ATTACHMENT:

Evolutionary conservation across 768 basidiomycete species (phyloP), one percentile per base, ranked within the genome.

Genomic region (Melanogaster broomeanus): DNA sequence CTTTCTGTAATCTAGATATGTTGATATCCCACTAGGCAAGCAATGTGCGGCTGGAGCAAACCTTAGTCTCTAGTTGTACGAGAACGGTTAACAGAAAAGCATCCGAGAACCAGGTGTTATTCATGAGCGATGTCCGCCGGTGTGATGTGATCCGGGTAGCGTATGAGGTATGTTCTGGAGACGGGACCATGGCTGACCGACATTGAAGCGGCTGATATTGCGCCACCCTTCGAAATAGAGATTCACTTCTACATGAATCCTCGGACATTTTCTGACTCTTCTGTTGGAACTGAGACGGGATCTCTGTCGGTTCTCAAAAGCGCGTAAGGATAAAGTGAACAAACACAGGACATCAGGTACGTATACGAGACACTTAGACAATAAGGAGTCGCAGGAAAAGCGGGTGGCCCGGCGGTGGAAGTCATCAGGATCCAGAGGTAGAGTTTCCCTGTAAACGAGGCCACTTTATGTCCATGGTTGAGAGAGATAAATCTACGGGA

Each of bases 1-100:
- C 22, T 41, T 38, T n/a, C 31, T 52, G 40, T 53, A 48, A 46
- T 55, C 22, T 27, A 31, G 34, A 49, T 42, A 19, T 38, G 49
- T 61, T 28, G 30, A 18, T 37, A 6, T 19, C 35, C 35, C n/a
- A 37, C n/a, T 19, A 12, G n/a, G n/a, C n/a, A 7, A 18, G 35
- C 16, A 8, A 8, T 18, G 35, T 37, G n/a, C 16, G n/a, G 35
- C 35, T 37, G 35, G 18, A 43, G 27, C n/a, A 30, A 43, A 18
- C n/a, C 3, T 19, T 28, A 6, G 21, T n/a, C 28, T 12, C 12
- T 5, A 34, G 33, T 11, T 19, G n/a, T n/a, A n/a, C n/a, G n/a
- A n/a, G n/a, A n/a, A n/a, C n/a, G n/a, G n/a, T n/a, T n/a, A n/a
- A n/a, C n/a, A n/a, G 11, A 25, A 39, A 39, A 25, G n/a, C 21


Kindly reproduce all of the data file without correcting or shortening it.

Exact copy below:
Evolutionary conservation across 768 basidiomycete species (phyloP), one percentile per base, ranked within the genome.

Genomic region (Melanogaster broomeanus): DNA sequence CTTTCTGTAATCTAGATATGTTGATATCCCACTAGGCAAGCAATGTGCGGCTGGAGCAAACCTTAGTCTCTAGTTGTACGAGAACGGTTAACAGAAAAGCATCCGAGAACCAGGTGTTATTCATGAGCGATGTCCGCCGGTGTGATGTGATCCGGGTAGCGTATGAGGTATGTTCTGGAGACGGGACCATGGCTGACCGACATTGAAGCGGCTGATATTGCGCCACCCTTCGAAATAGAGATTCACTTCTACATGAATCCTCGGACATTTTCTGACTCTTCTGTTGGAACTGAGACGGGATCTCTGTCGGTTCTCAAAAGCGCGTAAGGATAAAGTGAACAAACACAGGACATCAGGTACGTATACGAGACACTTAGACAATAAGGAGTCGCAGGAAAAGCGGGTGGCCCGGCGGTGGAAGTCATCAGGATCCAGAGGTAGAGTTTCCCTGTAAACGAGGCCACTTTATGTCCATGGTTGAGAGAGATAAATCTACGGGA

Each of bases 1-100:
- C 22, T 41, T 38, T n/a, C 31, T 52, G 40, T 53, A 48, A 46
- T 55, C 22, T 27, A 31, G 34, A 49, T 42, A 19, T 38, G 49
- T 61, T 28, G 30, A 18, T 37, A 6, T 19, C 35, C 35, C n/a
- A 37, C n/a, T 19, A 12, G n/a, G n/a, C n/a, A 7, A 18, G 35
- C 16, A 8, A 8, T 18, G 35, T 37, G n/a, C 16, G n/a, G 35
- C 35, T 37, G 35, G 18, A 43, G 27, C n/a, A 30, A 43, A 18
- C n/a, C 3, T 19, T 28, A 6, G 21, T n/a, C 28, T 12, C 12
- T 5, A 34, G 33, T 11, T 19, G n/a, T n/a, A n/a, C n/a, G n/a
- A n/a, G n/a, A n/a, A n/a, C n/a, G n/a, G n/a, T n/a, T n/a, A n/a
- A n/a, C n/a, A n/a, G 11, A 25, A 39, A 39, A 25, G n/a, C 21